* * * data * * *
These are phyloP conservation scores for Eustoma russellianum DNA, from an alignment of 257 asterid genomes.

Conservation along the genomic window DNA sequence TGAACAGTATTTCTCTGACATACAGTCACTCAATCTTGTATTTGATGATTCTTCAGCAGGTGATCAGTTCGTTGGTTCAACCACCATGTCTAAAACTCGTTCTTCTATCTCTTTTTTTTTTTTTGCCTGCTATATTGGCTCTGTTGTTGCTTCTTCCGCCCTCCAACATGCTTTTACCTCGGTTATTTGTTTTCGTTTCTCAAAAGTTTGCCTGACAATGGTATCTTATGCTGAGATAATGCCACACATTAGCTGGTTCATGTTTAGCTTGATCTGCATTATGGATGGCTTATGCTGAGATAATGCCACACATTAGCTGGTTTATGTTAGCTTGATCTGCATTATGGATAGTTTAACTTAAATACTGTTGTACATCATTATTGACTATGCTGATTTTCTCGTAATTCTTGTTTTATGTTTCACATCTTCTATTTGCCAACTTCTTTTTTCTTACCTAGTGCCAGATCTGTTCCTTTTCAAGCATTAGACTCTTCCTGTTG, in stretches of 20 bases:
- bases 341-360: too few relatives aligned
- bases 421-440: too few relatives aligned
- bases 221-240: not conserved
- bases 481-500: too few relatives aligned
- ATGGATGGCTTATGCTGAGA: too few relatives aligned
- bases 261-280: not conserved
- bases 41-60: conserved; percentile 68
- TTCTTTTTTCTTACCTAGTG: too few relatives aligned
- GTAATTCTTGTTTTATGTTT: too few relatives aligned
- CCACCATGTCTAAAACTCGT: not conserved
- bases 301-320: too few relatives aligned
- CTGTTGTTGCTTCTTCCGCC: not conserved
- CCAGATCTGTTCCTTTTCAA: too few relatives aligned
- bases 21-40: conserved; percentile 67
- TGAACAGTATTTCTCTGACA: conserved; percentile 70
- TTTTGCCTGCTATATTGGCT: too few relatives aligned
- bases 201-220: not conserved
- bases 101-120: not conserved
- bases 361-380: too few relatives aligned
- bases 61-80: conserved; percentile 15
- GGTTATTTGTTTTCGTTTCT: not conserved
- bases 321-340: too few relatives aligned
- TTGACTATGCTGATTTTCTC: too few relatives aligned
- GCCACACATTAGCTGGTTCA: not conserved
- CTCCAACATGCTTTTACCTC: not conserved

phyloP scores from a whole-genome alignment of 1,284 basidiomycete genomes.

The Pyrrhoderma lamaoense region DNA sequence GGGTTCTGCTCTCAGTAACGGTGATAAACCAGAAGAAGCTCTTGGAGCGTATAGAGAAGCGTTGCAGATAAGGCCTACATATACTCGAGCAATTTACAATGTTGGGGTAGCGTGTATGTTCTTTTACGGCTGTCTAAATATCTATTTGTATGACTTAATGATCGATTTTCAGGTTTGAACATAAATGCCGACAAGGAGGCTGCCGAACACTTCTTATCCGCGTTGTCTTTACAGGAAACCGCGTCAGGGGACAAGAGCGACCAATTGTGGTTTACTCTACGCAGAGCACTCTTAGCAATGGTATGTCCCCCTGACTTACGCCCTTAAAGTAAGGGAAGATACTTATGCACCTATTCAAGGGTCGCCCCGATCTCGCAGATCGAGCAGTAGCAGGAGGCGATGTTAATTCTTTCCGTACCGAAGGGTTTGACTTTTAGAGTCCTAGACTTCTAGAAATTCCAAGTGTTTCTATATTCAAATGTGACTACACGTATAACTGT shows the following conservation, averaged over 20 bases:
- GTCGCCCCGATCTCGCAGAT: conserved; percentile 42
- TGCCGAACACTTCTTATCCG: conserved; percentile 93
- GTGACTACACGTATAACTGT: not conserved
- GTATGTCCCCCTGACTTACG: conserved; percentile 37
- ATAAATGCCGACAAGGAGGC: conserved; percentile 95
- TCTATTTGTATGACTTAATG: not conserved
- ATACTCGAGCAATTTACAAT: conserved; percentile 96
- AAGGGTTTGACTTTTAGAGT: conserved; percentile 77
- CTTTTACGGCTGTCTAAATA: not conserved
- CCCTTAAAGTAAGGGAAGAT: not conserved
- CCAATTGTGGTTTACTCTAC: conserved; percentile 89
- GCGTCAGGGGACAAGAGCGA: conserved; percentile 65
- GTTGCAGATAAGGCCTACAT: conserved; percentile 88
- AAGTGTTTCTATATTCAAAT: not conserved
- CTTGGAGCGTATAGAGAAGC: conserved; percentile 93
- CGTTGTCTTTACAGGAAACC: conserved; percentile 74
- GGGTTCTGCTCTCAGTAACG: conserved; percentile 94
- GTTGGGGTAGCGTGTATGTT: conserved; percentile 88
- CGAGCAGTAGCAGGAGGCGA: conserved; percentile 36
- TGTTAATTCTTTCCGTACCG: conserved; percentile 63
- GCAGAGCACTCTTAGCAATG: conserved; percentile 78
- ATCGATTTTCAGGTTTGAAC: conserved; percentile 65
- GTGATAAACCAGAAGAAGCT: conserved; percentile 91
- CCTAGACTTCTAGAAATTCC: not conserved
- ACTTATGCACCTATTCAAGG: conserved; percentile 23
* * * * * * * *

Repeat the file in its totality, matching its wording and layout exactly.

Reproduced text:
These are phyloP conservation scores for Eustoma russellianum DNA, from an alignment of 257 asterid genomes.

Conservation along the genomic window DNA sequence TGAACAGTATTTCTCTGACATACAGTCACTCAATCTTGTATTTGATGATTCTTCAGCAGGTGATCAGTTCGTTGGTTCAACCACCATGTCTAAAACTCGTTCTTCTATCTCTTTTTTTTTTTTTGCCTGCTATATTGGCTCTGTTGTTGCTTCTTCCGCCCTCCAACATGCTTTTACCTCGGTTATTTGTTTTCGTTTCTCAAAAGTTTGCCTGACAATGGTATCTTATGCTGAGATAATGCCACACATTAGCTGGTTCATGTTTAGCTTGATCTGCATTATGGATGGCTTATGCTGAGATAATGCCACACATTAGCTGGTTTATGTTAGCTTGATCTGCATTATGGATAGTTTAACTTAAATACTGTTGTACATCATTATTGACTATGCTGATTTTCTCGTAATTCTTGTTTTATGTTTCACATCTTCTATTTGCCAACTTCTTTTTTCTTACCTAGTGCCAGATCTGTTCCTTTTCAAGCATTAGACTCTTCCTGTTG, in stretches of 20 bases:
- bases 341-360: too few relatives aligned
- bases 421-440: too few relatives aligned
- bases 221-240: not conserved
- bases 481-500: too few relatives aligned
- ATGGATGGCTTATGCTGAGA: too few relatives aligned
- bases 261-280: not conserved
- bases 41-60: conserved; percentile 68
- TTCTTTTTTCTTACCTAGTG: too few relatives aligned
- GTAATTCTTGTTTTATGTTT: too few relatives aligned
- CCACCATGTCTAAAACTCGT: not conserved
- bases 301-320: too few relatives aligned
- CTGTTGTTGCTTCTTCCGCC: not conserved
- CCAGATCTGTTCCTTTTCAA: too few relatives aligned
- bases 21-40: conserved; percentile 67
- TGAACAGTATTTCTCTGACA: conserved; percentile 70
- TTTTGCCTGCTATATTGGCT: too few relatives aligned
- bases 201-220: not conserved
- bases 101-120: not conserved
- bases 361-380: too few relatives aligned
- bases 61-80: conserved; percentile 15
- GGTTATTTGTTTTCGTTTCT: not conserved
- bases 321-340: too few relatives aligned
- TTGACTATGCTGATTTTCTC: too few relatives aligned
- GCCACACATTAGCTGGTTCA: not conserved
- CTCCAACATGCTTTTACCTC: not conserved

phyloP scores from a whole-genome alignment of 1,284 basidiomycete genomes.

The Pyrrhoderma lamaoense region DNA sequence GGGTTCTGCTCTCAGTAACGGTGATAAACCAGAAGAAGCTCTTGGAGCGTATAGAGAAGCGTTGCAGATAAGGCCTACATATACTCGAGCAATTTACAATGTTGGGGTAGCGTGTATGTTCTTTTACGGCTGTCTAAATATCTATTTGTATGACTTAATGATCGATTTTCAGGTTTGAACATAAATGCCGACAAGGAGGCTGCCGAACACTTCTTATCCGCGTTGTCTTTACAGGAAACCGCGTCAGGGGACAAGAGCGACCAATTGTGGTTTACTCTACGCAGAGCACTCTTAGCAATGGTATGTCCCCCTGACTTACGCCCTTAAAGTAAGGGAAGATACTTATGCACCTATTCAAGGGTCGCCCCGATCTCGCAGATCGAGCAGTAGCAGGAGGCGATGTTAATTCTTTCCGTACCGAAGGGTTTGACTTTTAGAGTCCTAGACTTCTAGAAATTCCAAGTGTTTCTATATTCAAATGTGACTACACGTATAACTGT shows the following conservation, averaged over 20 bases:
- GTCGCCCCGATCTCGCAGAT: conserved; percentile 42
- TGCCGAACACTTCTTATCCG: conserved; percentile 93
- GTGACTACACGTATAACTGT: not conserved
- GTATGTCCCCCTGACTTACG: conserved; percentile 37
- ATAAATGCCGACAAGGAGGC: conserved; percentile 95
- TCTATTTGTATGACTTAATG: not conserved
- ATACTCGAGCAATTTACAAT: conserved; percentile 96
- AAGGGTTTGACTTTTAGAGT: conserved; percentile 77
- CTTTTACGGCTGTCTAAATA: not conserved
- CCCTTAAAGTAAGGGAAGAT: not conserved
- CCAATTGTGGTTTACTCTAC: conserved; percentile 89
- GCGTCAGGGGACAAGAGCGA: conserved; percentile 65
- GTTGCAGATAAGGCCTACAT: conserved; percentile 88
- AAGTGTTTCTATATTCAAAT: not conserved
- CTTGGAGCGTATAGAGAAGC: conserved; percentile 93
- CGTTGTCTTTACAGGAAACC: conserved; percentile 74
- GGGTTCTGCTCTCAGTAACG: conserved; percentile 94
- GTTGGGGTAGCGTGTATGTT: conserved; percentile 88
- CGAGCAGTAGCAGGAGGCGA: conserved; percentile 36
- TGTTAATTCTTTCCGTACCG: conserved; percentile 63
- GCAGAGCACTCTTAGCAATG: conserved; percentile 78
- ATCGATTTTCAGGTTTGAAC: conserved; percentile 65
- GTGATAAACCAGAAGAAGCT: conserved; percentile 91
- CCTAGACTTCTAGAAATTCC: not conserved
- ACTTATGCACCTATTCAAGG: conserved; percentile 23